Page 15 - issue_1

This is a SEO version of issue_1. Click here to view full version

« Previous Page Table of Contents Next Page »
below gave me chills. After laughing and giggling
the whole car ride there, our mood was suddenly
solemn, like we all abruptly felt the despair of the
innocents who had diedthere.
Although I didn’t see any peering eyes and wasn’t
willing to risk tossing my legs over the bridge’s
side, I had a gut feeling that something very dark
had happened there and couldn’t look down for
too long.
And it’s worth noting that even if you’re a skeptic
of the supernatural, and the ghostly atmosphere
doesn’t scare you, the racist graffti will.
Old Auxvasse Cemetery
Less than a mile down the road, you’ll fnd Old
Auxvasse Cemetery on the grounds of the Old
Auxvasse Presbyterian Church. The cemetery,
enclosed by an old-fashioned iron gate, contains
graves dating from the Civil War to just a few
years ago.
And, as far I’m concerned, it, too, is defnitely
haunted.
While walking around with my friends, we heard
strange noises that we couldn’t identify and often felt
like we weren’t the only ones there.
And, toward the older end of the cemetery, we experienced a very odd
occurrence. While viewing the different graves, my boyfriend suddenly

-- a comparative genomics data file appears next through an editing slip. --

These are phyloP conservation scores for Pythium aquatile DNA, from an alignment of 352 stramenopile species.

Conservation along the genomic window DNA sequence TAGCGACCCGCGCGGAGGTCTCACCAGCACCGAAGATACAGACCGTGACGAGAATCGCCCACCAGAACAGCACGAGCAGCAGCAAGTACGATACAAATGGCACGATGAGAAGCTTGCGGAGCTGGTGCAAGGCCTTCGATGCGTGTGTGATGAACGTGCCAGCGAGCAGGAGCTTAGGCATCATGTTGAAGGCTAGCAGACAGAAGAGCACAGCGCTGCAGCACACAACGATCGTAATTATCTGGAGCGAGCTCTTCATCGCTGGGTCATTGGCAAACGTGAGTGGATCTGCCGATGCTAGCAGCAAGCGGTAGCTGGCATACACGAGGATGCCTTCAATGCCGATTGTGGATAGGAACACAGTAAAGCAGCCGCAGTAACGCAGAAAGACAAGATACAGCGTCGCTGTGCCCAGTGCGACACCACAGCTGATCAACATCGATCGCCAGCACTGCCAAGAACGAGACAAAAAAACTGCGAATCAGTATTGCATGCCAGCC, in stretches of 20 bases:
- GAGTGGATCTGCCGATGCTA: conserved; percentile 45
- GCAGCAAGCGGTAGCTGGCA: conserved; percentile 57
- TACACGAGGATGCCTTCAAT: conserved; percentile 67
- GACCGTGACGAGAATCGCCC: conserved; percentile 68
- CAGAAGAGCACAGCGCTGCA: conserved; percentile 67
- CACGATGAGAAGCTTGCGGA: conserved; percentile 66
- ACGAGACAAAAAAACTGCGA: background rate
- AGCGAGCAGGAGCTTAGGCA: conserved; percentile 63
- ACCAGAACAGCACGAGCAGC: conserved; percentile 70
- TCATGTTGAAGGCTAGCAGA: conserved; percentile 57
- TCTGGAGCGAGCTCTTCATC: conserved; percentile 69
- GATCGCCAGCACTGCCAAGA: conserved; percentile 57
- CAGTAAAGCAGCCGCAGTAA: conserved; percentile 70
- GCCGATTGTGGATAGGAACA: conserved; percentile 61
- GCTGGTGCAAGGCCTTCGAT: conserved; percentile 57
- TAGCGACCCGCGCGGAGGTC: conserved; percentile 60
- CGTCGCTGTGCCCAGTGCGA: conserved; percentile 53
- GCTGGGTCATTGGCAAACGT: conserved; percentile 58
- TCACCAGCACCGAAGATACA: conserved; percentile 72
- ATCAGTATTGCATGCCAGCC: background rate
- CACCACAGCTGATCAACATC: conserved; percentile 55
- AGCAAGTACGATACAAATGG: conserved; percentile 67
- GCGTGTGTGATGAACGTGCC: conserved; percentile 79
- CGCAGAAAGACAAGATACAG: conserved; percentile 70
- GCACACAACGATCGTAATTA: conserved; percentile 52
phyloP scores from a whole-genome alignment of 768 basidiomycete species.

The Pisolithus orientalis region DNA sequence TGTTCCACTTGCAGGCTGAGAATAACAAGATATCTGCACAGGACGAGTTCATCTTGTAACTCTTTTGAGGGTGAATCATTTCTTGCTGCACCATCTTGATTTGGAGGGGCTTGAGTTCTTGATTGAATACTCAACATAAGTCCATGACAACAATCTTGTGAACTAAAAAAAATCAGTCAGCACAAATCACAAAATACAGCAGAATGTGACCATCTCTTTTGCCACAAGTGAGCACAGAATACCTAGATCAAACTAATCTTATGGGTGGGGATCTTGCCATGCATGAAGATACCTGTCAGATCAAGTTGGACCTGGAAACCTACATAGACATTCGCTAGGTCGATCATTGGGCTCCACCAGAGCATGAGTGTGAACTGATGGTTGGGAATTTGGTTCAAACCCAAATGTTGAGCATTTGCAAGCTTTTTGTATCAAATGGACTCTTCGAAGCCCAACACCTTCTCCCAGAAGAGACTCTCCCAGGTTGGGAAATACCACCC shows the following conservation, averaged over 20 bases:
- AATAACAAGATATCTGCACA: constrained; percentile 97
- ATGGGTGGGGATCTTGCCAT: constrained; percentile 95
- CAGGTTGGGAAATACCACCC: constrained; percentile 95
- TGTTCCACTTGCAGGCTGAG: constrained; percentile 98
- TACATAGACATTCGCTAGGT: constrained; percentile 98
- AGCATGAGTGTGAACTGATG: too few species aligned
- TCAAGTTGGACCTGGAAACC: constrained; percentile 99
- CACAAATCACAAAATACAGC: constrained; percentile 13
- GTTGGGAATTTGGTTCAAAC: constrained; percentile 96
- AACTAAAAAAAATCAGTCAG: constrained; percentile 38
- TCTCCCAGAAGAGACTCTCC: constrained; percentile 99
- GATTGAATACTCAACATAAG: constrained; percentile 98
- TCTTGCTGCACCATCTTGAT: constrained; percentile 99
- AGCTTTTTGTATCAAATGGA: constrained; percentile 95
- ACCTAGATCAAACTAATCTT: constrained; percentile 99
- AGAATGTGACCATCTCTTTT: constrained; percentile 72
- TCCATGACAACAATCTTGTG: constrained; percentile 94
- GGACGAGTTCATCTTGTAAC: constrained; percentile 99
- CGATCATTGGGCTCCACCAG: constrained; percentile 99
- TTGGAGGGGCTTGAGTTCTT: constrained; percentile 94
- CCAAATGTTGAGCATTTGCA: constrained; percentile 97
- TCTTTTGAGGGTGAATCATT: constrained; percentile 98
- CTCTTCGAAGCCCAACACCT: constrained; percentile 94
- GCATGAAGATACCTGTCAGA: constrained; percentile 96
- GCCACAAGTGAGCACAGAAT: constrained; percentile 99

stopped in his tracks and turned pale.
He walked a little further up a hill and called me over. He asked me whether
I could sense something odd in the area and I certainly did. I smelled
something out of place, but couldn’t fgure out what it was.
“It’s gunpowder,” he said. And he was right. That’s exactly what is smelled
like. We walked away and a few minutes later the odor had vanished, but the
uncanny feeling remained.
Upon further examination, we noticed several graves of soldiers from the Civil
War where we had experienced the phenomenon.
So, this Halloween season, when you’re searching for good spooks and haunts,
you don’t have to go far. Just take a short drive and experience some of
Callaway County’s greatest local haunts.
Photos by Lincoln Purvis